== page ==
AnyPlay currently lets subscribers watch channels included in their linear channel subscription through the Xfinity TV app on Apple's iPad over in-home Wi-Fi, with support coming soon for the Motorola Xoom tablet. "So as long as your tablet is within range of the home wireless router, you can turn it into another television screen," Hess wrote.

Comcast and Motorola demonstrated the AnyPlay device (which Motorola calls "Televation") at the 2011 Cable Show last summer. Previously, AnyPlay was the name of a portable DVR developed with Panasonic, which the MSO never launched.

In addition to AnyPlay, the Xfinity TV app offers 8,000 hours of on-demand movies and TV shows available for no extra charge to Comcast video subscribers that can be watched both inside and outside of the home. Soon, Hess added, "we'll be bringing on demand content to even more devices, such as the Xbox 360 and Samsung connected TVs."

Motorola's Televation has a 1 GHz tuner and an Ethernet jack to plug directly into the home Wi-Fi router. To keep the programming secure while it is being streamed, and to preserve the digital rights associated with the program, the device uses Motorola's SecureMedia IPRM-HN technology, which has been approved by both CableLabs and the DTLA (Digital Transmission Licensing Administrator).

Other pay TV providers that offer live TV on tablets include Cablevision Systems, Time Warner Cable, Cox Communications and Bright House Networks -- which stream the content over IP to subscribers' homes -- as well as DirecTV and Dish, through its Slingbox-enabled set-tops.

http://www.multichannel.com/article/..._Nashville.php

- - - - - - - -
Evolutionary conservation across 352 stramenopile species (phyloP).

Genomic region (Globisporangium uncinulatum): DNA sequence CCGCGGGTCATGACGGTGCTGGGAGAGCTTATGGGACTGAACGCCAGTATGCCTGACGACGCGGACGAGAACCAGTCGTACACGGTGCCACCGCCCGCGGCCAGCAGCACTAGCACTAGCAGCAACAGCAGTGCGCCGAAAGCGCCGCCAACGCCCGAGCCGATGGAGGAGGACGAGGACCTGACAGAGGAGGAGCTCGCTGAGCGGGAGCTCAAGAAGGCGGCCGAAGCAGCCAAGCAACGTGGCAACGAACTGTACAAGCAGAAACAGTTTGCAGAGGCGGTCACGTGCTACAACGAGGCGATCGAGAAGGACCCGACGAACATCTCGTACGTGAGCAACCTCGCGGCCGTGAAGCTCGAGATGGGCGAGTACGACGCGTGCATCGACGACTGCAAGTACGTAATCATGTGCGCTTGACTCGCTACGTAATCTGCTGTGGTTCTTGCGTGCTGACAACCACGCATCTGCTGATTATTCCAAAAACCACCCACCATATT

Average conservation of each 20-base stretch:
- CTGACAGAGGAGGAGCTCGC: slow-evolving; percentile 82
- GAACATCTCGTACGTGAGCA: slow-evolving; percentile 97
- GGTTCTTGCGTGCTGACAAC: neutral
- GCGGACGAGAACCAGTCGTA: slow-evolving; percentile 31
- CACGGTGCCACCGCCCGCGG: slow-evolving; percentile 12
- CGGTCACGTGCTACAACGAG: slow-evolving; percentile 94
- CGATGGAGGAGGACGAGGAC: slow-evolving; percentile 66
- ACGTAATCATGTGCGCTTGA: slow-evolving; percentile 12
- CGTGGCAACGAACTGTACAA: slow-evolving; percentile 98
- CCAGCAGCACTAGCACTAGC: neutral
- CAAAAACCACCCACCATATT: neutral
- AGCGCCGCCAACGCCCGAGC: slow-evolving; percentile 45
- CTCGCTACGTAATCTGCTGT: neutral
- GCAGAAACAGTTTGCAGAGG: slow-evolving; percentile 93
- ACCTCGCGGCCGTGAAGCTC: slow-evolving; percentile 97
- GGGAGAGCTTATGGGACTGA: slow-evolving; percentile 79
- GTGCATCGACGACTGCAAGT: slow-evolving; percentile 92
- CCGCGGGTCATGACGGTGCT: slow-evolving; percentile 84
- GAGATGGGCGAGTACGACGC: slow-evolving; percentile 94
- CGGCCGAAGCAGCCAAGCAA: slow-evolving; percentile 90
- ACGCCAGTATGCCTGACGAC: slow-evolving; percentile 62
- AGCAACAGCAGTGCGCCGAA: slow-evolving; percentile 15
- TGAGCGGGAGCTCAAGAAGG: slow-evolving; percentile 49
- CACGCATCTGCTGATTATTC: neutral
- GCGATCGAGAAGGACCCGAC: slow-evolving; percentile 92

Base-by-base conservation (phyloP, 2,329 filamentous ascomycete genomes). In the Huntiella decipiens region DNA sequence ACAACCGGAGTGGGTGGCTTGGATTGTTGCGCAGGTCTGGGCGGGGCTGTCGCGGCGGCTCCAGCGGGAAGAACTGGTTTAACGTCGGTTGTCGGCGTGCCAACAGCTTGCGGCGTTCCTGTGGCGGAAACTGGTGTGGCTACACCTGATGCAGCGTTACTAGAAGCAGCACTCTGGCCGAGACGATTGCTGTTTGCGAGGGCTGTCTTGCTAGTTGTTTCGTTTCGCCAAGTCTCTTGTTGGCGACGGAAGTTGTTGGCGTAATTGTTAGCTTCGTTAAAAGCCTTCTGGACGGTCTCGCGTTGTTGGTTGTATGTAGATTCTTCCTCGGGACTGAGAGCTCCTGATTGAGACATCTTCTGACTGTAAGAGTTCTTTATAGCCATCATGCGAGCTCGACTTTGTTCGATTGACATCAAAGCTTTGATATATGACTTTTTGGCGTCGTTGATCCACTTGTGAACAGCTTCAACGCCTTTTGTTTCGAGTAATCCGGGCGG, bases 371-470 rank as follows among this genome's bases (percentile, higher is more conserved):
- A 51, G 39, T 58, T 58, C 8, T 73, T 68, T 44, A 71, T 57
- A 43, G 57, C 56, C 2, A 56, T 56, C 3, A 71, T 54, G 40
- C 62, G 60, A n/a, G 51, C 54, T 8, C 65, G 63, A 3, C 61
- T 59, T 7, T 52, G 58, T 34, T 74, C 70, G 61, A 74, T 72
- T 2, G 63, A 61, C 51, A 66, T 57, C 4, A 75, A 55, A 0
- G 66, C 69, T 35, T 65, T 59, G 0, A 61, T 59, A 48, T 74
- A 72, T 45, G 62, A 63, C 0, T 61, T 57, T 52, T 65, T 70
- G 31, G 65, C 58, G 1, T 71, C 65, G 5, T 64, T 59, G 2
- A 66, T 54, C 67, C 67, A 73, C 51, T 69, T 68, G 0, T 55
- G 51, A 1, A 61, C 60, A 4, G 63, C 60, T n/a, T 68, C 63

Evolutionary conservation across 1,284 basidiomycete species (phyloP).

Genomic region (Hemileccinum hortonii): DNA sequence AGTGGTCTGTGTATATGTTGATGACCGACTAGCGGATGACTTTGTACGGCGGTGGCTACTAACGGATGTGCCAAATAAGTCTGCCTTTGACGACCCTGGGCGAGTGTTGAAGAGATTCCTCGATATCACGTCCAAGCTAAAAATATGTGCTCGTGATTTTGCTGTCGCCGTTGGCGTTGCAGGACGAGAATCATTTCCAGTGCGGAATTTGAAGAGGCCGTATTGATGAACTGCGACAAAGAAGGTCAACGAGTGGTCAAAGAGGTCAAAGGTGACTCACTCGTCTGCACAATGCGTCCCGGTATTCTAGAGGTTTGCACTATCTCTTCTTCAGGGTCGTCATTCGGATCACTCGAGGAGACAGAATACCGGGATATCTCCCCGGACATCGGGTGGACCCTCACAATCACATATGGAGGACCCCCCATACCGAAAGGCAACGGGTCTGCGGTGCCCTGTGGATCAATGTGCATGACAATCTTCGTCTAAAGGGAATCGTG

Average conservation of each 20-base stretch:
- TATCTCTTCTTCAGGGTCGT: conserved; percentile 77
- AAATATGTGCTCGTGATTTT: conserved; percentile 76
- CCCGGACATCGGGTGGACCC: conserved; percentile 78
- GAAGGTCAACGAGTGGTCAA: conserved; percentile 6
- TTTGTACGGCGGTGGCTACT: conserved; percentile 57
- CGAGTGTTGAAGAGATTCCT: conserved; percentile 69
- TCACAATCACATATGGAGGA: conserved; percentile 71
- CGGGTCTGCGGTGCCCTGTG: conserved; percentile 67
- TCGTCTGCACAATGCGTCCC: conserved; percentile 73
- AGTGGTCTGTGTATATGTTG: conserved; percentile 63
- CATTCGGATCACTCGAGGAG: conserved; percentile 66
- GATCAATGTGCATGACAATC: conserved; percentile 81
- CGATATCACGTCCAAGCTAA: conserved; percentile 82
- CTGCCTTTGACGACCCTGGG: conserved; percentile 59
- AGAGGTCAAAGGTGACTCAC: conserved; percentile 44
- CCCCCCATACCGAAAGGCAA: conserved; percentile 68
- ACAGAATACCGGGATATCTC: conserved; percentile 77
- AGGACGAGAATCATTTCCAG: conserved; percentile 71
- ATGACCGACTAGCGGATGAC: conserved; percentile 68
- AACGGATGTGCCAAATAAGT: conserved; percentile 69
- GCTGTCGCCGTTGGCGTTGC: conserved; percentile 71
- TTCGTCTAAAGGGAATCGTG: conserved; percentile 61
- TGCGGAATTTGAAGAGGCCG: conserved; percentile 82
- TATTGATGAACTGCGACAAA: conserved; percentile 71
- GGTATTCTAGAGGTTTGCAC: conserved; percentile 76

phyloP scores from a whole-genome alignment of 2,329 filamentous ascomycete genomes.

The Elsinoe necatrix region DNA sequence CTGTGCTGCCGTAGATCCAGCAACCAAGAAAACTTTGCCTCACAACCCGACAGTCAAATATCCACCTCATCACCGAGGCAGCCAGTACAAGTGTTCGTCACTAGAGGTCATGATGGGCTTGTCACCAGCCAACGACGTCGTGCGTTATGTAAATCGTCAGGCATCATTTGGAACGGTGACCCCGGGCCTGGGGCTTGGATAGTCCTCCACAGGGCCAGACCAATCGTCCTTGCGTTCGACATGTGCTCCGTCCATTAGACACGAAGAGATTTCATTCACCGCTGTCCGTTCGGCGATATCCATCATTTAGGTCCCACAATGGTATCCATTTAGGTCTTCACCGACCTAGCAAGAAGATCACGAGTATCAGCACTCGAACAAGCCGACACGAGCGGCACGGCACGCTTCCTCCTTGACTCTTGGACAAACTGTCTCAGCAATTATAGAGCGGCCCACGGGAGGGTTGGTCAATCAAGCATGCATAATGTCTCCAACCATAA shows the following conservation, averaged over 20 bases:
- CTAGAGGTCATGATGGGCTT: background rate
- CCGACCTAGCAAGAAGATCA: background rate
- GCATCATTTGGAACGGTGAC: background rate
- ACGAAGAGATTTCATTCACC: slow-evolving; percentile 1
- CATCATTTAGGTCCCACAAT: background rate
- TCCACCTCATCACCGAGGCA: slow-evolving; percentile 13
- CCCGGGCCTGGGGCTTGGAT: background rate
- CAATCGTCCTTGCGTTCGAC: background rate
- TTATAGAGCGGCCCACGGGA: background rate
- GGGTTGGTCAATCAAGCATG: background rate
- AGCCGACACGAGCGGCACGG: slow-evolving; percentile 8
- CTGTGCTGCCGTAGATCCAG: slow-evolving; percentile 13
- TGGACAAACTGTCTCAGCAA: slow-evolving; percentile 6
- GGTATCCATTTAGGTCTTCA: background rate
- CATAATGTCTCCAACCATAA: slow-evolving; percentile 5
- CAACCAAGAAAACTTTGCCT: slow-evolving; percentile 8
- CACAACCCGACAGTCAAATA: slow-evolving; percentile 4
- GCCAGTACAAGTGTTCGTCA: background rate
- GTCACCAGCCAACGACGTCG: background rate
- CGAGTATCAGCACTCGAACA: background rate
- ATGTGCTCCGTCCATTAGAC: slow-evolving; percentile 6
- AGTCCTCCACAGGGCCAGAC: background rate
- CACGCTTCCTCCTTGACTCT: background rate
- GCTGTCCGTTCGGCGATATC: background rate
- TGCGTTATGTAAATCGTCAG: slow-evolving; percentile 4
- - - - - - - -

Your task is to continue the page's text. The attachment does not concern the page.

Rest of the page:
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post #582 of 870 Old 01-11-2012, 08:38 PM
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@ CES: DLNA bows Premium Video; Comcast, Intel demo it

Wed, 01/11/2012 - 2:36pm Mike Robuck

Yesterday at CES, the Digital Living Network Alliance (DLNA) unveiled its Premium Video platform, which enables networking to various DLNA-certified devices in the home, while Comcast and Intel demonstrated it over on the show floor.

By using DLNA Premium Video, service providers can enable whole-home networking to DLNA-certified products, including digital TVs, tablets, mobile phones, Blu-ray players and video game consoles. Premium Video can send the video streams to the various devices through the use of one set-top box in a home, and it allows viewers to start viewing a show in one room and resume watching it in another.

Nidhish Parikh, the president and chairman of DLNA, said there are currently 13,000 DLNA-certified devices, which translates into half a billion devices in consumers' homes. The number of devices is projected to increase to 3 billion by 2016.

DLNA worked with its member partners, including CableLabs, Comcast, Cisco, Intel and AT&T, on the design of Premium Video, and also on new DLNA interoperability guidelines that will become available later this year.

"Today's consumers want to be connected at all times, and smart devices give them this freedom," said Parikh. "As pioneers in connecting people and their devices, we've achieved a key milestone with the introduction of DLNA Premium Video, allowing consumers to easily connect and enjoy premium content throughout their homes."

Premium Video uses DTCP IP to protect the multiple formats of streams. At the sprawling Intel booth, Comcast/Intel's multi-screen demo sent MPEG-2 streams in 1080p to various devices in a proof of technology demonstration, according to Comcast engineering fellow in the office of the CTO David de Andrade. CES marked the first time that Intel and Comcast had taken the wraps off of the demo that used DLNA guidelines and Premium Video.

The demo featured the Pace box that Comcast is currently using for its Xcalibur trial in Augusta, Ga. Comcast had teamed up with Intel, which provided the Intel Architecture-based CE SoC for the new Pace set-top boxes, delivering the CPU and graphics performance required for the service's advanced user interface, fast responsive performance and new interactive applications.